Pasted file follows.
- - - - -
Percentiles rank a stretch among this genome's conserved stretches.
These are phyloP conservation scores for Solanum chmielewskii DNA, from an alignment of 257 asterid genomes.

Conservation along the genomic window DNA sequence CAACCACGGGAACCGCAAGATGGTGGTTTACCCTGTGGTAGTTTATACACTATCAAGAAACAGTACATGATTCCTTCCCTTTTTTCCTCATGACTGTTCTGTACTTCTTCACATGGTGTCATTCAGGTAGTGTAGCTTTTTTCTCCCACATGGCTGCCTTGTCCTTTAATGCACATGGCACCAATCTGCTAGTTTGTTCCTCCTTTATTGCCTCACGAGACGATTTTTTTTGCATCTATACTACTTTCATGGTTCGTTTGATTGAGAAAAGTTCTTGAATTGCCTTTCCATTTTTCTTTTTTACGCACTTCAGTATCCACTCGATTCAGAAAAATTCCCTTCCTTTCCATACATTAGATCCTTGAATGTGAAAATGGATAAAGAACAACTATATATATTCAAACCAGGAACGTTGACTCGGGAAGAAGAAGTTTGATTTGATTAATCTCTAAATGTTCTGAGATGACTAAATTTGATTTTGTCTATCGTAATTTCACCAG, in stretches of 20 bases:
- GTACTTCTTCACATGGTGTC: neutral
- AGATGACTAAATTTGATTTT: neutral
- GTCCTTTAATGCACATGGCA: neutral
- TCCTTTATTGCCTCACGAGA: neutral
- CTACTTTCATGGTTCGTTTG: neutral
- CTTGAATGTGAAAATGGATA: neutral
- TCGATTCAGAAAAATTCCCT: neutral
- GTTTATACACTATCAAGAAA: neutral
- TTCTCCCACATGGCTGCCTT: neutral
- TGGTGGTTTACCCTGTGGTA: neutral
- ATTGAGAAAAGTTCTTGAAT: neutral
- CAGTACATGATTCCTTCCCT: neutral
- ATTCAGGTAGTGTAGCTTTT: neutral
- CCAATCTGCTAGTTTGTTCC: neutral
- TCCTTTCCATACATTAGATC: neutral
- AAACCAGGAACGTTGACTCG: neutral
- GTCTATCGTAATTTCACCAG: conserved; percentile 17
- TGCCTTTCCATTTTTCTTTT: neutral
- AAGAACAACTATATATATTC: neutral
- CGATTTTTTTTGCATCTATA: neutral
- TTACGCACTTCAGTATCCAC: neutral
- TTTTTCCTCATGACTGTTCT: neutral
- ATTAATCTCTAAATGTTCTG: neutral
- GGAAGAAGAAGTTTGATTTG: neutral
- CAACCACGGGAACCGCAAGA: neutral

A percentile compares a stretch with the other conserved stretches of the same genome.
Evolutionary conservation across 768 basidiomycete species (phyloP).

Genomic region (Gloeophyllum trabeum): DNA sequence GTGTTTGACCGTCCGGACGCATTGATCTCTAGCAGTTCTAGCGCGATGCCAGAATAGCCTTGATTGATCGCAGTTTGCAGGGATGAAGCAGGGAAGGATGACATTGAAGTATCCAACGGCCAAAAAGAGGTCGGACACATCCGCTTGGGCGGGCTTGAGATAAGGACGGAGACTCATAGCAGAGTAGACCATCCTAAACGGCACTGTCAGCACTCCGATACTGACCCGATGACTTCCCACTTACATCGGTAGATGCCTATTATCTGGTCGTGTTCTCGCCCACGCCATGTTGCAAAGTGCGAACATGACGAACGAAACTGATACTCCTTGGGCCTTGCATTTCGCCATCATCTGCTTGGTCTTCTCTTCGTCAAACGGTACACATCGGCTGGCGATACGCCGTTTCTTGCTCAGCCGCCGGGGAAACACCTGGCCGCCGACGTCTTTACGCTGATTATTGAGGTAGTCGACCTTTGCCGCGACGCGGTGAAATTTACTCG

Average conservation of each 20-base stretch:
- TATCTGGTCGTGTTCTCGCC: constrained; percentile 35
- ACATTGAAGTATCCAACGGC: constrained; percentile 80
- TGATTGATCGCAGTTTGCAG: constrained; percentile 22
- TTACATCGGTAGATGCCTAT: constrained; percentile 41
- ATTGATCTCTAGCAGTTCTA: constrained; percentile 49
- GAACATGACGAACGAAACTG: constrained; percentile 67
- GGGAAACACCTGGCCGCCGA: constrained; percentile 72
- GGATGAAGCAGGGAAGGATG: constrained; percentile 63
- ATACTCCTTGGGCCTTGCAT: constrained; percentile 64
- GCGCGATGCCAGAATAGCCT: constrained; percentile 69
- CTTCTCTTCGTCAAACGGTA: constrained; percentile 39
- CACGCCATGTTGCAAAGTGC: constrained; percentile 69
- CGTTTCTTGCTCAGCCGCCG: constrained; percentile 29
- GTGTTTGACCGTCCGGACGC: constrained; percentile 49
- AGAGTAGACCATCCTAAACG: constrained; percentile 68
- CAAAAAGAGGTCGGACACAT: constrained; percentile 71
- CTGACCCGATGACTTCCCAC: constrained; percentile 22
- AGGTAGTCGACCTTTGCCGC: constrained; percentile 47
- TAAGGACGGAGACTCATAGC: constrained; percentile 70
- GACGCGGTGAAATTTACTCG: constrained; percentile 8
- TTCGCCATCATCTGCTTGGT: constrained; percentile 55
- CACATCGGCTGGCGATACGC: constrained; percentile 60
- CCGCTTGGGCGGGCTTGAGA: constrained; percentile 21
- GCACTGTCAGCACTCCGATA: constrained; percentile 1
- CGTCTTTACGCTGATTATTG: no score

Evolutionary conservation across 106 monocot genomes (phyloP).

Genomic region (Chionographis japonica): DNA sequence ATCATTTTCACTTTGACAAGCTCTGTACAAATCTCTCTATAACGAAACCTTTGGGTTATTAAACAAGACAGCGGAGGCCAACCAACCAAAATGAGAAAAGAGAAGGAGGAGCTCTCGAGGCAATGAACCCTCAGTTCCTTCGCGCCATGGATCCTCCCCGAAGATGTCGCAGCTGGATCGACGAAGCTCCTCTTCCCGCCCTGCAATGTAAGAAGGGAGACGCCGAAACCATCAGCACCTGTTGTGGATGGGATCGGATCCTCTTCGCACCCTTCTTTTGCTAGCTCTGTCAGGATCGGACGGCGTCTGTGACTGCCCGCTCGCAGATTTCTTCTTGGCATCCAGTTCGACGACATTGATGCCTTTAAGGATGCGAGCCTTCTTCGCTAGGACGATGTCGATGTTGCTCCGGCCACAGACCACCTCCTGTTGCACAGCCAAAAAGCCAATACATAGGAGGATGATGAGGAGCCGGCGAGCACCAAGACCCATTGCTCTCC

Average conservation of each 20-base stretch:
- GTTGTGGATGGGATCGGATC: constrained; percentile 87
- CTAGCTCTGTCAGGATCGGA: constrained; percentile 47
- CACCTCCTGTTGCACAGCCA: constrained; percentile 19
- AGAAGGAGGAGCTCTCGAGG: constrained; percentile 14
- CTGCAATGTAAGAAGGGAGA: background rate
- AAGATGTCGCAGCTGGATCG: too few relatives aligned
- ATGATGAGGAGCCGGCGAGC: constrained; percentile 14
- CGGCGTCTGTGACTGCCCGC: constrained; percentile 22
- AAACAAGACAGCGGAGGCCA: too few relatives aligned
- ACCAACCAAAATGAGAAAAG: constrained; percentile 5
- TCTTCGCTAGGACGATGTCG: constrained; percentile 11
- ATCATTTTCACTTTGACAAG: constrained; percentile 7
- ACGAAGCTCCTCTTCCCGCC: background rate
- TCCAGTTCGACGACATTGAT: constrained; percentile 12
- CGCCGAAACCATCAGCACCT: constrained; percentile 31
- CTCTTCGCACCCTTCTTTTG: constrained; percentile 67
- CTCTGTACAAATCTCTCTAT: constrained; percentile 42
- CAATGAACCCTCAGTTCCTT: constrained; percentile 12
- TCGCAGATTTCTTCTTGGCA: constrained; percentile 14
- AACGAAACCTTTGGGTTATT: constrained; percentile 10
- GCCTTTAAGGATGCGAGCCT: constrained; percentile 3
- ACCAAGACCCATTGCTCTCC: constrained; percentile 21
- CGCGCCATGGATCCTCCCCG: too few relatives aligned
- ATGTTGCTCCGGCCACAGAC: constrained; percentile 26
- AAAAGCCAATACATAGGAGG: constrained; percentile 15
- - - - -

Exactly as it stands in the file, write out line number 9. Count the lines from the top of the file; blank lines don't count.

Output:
- CTTGAATGTGAAAATGGATA: neutral